1. My Cary CAD-211AE is a 110W, Class A/B, push-pull valve amplifier. I don't know if you are aware, but it is nearly impossible to buy a set of perfectly matched valves, as demonstrated by my engineer. He said that even if valves were matched in the factory, once they start wearing they will fall off spec at different rates. He proved the point by measuring two sets of "matched" valves that I had purchased, and then showed that the "push" section of the amplifier had a different voltage to the "pull" section - off by 10% - even after correct bias had been adjusted. I asked him why would anybody design an amplifier that would be subject to the vagaries of valve provenance and provide no way to adjust the push/pull stage so that they are matched? He gave me a diplomatic answer on their behalf but it wasn't very satisfactory.

 

2. I have made comments elsewhere on this site about the Merging NADAC using two ESS9008S chips along with other aspects of the design that appear to show evidence of cost cutting. I have also compared the sound of the NADAC to other DAC's in a blind test. Dominique Brulhart has appeared on this site and said that the result is more than the sum of the parts. Perhaps, but why hasn't any journalist asked exactly what they have done to make this DAC cost $12,000 - when you can buy an Oppo (which has exactly the same bits in it, minus Ravenna) for $1000?

 

3. I have owned two JL Audio F110 subwoofers. If you run a 30-40Hz sine wave test tone through it, you will hear a flappy sound, as if the cone or suspension was slapping something. A friend (loudspeaker designer) thought it may be due to low compliance suspension, which allows them to get more excursion from a smaller motor (which means they need a less powerful amplifier). Yet, you will not find a single review of the F110 that points this out. Has nobody run a sine wave test tone through one of these subs?

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Reviewers and magazines have published that if a component is really bad, they send it back and don't publish a review.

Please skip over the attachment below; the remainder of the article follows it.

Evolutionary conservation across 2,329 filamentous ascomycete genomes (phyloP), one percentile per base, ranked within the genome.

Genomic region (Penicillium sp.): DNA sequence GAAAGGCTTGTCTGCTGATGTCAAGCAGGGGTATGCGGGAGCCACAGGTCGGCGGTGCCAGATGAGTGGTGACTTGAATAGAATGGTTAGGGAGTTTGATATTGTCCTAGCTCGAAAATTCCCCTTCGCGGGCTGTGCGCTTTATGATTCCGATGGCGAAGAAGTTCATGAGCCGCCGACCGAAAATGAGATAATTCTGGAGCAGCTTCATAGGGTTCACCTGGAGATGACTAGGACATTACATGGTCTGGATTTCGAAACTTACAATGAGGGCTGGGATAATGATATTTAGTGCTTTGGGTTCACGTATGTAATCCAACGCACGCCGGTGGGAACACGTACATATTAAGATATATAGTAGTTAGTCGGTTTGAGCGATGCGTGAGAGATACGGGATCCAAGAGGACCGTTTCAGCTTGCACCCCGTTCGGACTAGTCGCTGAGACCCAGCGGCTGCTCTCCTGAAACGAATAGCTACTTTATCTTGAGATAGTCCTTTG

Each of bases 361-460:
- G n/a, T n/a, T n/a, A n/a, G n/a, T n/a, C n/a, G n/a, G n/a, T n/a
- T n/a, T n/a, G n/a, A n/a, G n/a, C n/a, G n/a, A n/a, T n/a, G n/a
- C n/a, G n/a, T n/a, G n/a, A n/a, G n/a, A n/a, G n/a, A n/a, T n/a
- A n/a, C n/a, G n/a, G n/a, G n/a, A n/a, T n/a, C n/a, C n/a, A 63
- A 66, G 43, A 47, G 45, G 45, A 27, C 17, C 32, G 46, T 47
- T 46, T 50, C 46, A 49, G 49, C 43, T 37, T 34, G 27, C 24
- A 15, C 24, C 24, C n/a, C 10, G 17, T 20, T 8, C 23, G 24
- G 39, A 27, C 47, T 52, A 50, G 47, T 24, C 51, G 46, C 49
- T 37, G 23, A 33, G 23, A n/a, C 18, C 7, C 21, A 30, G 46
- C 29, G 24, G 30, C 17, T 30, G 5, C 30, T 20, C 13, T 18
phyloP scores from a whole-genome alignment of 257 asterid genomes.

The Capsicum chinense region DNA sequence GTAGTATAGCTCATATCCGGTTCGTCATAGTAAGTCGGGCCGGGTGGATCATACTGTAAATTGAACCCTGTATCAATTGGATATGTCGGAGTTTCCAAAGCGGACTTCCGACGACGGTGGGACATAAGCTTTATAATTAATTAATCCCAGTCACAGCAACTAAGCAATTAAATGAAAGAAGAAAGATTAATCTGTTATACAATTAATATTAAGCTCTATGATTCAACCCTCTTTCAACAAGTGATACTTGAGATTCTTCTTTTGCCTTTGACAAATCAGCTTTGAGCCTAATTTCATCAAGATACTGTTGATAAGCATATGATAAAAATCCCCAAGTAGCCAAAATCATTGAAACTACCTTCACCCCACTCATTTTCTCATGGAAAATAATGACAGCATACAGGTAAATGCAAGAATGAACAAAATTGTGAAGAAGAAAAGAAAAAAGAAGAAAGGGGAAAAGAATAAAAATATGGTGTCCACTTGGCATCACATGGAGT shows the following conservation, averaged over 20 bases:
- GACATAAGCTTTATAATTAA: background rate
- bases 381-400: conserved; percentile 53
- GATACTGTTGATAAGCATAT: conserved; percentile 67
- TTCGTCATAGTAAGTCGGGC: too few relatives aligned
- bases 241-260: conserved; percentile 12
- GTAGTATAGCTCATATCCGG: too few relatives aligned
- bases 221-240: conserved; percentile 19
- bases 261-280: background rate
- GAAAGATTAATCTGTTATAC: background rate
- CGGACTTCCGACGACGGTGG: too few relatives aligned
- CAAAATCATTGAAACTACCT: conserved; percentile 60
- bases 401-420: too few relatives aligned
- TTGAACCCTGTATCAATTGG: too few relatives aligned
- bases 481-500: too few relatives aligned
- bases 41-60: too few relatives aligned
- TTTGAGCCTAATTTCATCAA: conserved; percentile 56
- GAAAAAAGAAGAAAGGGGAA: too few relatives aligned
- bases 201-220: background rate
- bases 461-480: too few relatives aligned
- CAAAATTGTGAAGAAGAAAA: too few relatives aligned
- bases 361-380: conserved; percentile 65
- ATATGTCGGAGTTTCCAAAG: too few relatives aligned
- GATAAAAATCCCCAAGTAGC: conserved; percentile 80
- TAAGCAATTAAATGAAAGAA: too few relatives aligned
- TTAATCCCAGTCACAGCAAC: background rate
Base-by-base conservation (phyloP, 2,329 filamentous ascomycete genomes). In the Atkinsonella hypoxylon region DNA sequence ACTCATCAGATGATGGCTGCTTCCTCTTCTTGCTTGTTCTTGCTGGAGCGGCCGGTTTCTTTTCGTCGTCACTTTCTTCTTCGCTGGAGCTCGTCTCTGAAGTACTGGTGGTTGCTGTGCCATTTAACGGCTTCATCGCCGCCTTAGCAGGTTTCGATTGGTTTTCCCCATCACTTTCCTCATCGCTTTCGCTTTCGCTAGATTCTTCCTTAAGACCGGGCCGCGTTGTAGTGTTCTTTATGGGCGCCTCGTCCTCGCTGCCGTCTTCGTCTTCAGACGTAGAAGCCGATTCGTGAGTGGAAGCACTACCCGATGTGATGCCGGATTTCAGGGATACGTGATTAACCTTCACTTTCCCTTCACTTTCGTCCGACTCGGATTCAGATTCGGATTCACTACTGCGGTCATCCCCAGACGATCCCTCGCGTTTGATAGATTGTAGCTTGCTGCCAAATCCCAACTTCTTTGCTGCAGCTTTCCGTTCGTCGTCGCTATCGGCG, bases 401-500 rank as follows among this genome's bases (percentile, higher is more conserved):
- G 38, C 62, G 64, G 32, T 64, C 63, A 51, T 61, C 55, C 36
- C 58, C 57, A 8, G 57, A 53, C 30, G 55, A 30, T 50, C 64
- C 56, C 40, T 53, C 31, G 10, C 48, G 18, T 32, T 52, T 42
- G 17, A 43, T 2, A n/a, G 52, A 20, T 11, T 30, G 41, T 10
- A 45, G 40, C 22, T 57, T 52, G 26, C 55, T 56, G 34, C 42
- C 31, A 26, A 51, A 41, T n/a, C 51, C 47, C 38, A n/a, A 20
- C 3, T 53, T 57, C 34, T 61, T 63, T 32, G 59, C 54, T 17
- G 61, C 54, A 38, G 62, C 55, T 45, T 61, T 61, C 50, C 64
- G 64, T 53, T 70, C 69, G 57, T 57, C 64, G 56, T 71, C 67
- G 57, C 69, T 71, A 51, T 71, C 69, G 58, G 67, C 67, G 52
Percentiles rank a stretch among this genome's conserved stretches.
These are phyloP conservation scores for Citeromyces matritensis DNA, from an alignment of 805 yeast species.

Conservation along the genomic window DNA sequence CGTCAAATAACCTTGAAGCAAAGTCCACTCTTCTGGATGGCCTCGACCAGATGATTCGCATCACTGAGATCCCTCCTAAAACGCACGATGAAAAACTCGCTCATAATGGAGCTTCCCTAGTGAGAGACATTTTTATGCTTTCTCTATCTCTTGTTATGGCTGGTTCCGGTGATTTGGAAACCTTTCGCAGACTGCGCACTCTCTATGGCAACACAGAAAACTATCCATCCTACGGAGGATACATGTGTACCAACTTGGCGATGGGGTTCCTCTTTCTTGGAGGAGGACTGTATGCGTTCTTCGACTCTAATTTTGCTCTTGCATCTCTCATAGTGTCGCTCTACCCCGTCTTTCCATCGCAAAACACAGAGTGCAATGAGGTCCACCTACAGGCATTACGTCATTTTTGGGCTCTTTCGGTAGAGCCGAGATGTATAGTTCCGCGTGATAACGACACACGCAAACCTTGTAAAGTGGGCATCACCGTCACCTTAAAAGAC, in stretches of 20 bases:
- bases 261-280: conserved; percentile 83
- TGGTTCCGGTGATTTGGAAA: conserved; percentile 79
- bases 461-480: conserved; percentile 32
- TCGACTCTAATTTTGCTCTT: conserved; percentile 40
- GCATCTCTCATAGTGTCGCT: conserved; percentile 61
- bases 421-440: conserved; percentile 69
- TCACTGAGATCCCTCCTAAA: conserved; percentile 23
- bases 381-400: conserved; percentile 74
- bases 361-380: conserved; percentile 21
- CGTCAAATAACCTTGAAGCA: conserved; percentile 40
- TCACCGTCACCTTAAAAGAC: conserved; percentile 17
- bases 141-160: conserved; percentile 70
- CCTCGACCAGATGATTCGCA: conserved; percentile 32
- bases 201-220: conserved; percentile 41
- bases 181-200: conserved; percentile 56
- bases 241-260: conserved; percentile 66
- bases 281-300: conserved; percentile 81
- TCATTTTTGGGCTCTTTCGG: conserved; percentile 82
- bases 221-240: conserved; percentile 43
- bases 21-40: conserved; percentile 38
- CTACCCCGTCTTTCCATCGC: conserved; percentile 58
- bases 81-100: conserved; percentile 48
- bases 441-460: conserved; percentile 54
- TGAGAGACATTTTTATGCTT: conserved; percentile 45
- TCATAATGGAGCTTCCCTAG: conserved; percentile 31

That is not Stereophile's policy. If a product is accepted for review, it is reviewed. A second sample might be requested if the reviewer suspects that the original might be damaged/defective but, if so, comments on both samples are included.

Kal Rubinson

Senior Contributing Editor, Stereophile

 

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Never thought you would see this review of all places in the Absolute Sound. Amplifiers and linestages are a solved problem according to Paul Seydor.

 

First paragraph:

 

I don’t have much to say about the sonic qualities of Benchmark’s new AHB2 power amplifier because there isn’t that much to say. Used within its limitations and for its intended purposes it is in any practical sense perfect. I know this is not the sort of thing we’re supposed to say about products, but it has been evident for a very long time now that solid-state electronics, particularly linestage preamplifiers and power amplifiers, have reached a point where they are effectively a solved problem such that it is exceeding difficult to tell one from another even in the most exacting A/B comparisons. Ferretting out differences typically involves zeroing in on a very specific and limited characteristic or set of characteristics with such concentration as to leave one tired, uncertain, or both: in other words, an activity that is the very antithesis of what is involved in listening seriously, even critically—to say nothing of pleasurably—to music. [i must point out that this view is not shared by the TAS editorial staff. —RH]